Books are the quietest and most constant of friends; they are the most accessible and wisest of counselors, and the most patient of teachers. ~Charles W. Eliot

Thursday, March 3, 2011

Who do you think you are?

Before getting this post underway, I would like to extend my most sincere apologies to Evelyn and Liat, two loyal followers of this blog and, more importantly, two very good friends, who check up on me to make sure everything's OK if I miss a post. It's an awfully nice side effect of blogging! You may have noticed that last night I did not post to my blog. My day had been busy and I wasn't feeling great and, as a result, I fell asleep early and slept through the hours when I normally attend to my blog. Before falling asleep, though, I had the most interesting conversation with my almost 15 year old daughter. 

One prerequisite to being a teenager seems to be some degree of certainty that you are misunderstood and nobody knows the real you. With that as the implicit starting point, our teenager asked me to tell her who I think she is; to describe her in some way other than in a "you're so smart - you're so beautiful-you're such a fabulous package" typical mommy way; with a little more depth. What could I say? She really is very smart and she really is strikingly beautiful. Taking my cue, I shared what I thought were her strengths and I shared what I perceived as her insecurities. When I was done, she challenged me on a few of my perceptions but I think she was generally pleased that I got so much right. Then I told her it was her turn to describe me. I realized that, like my teenager, I didn't really expect her, or anybody for that matter, to truly see me as I see myself, the way I believe I genuinely am. She did amazingly well. I'm not sure if she's exceptionally perceptive or I'm more transparent than I thought or it's some combination of the two or maybe, just maybe, we know each other that well. What I do know for sure is that the young woman I described and the one who described me is the one I'll be thinking of lovingly next time she pulls that teenage werewolf trick and transforms into a person I don't recognize. I'm also fairly certain that feeling as though people do not know the real you is not unique to us. For some reason, it's important to many of us to believe that we are a little misunderstood or, perhaps, mysterious. And it's important to know that there's someone out there who really gets us. We are all complex creatures, though, and it can take a while to peel away enough layers to get to someone's core.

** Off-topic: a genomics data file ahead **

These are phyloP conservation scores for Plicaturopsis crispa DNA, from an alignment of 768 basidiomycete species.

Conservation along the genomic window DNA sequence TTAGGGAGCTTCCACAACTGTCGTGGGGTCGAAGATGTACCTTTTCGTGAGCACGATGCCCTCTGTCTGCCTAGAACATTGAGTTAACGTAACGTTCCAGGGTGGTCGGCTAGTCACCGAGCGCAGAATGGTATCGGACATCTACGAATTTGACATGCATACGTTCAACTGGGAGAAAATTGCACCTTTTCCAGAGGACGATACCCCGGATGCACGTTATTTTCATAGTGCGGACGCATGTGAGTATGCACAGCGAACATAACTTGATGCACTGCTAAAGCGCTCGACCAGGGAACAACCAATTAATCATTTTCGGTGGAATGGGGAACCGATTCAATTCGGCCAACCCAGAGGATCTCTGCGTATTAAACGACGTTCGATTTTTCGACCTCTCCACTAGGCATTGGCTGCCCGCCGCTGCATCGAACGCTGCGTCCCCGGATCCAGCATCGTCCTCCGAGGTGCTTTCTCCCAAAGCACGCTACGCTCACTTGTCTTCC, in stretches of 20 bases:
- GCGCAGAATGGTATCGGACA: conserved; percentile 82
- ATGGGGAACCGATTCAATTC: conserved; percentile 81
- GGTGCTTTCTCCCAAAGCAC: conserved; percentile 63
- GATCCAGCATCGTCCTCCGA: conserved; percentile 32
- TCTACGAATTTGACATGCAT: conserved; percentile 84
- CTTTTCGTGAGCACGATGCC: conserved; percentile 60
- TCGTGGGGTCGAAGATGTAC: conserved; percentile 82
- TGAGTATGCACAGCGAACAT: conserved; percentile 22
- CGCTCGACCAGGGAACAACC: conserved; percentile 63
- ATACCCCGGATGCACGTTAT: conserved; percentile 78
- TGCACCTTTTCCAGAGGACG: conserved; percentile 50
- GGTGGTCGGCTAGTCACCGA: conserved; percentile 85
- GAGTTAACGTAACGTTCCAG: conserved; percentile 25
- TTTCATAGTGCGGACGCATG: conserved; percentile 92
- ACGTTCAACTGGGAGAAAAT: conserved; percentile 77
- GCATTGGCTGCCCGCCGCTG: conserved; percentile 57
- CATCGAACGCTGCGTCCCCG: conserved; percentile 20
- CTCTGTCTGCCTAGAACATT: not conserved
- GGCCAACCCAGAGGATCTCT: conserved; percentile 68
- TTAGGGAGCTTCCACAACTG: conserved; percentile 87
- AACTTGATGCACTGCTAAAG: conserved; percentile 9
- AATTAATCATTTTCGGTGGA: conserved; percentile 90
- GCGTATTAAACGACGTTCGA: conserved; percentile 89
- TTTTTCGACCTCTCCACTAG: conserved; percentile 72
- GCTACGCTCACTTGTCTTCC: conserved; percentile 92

Literature is full of characters who are not what or whom they first seem. One of my favorite children's books growing up was Frances Hodgson Burnett's The Secret Garden, where we first encounter a most disagreeable Mary Lennox whose own complexity and layers are revealed as the story unfolds.  More recently, I thoroughly enjoyed Judy Blundell's new novel Strings Attached, where we meet Kit Corrigan who proves to be far more complex and ultimately braver than anyone would have expected of a 16-year old dancer. As a fan of Suzanne Collin's The Hunger Games trilogy, I also enjoyed peeling away the layers of a secondary character, Katniss Everdeen's beloved sister Prim who came into her own in the third book, Mockinjay.

Perhaps we think people can't see us clearly because we recognize that we are ever-evolving. The person I am today is a little different from the person I used to be and likely a little different from the person I have yet to become.

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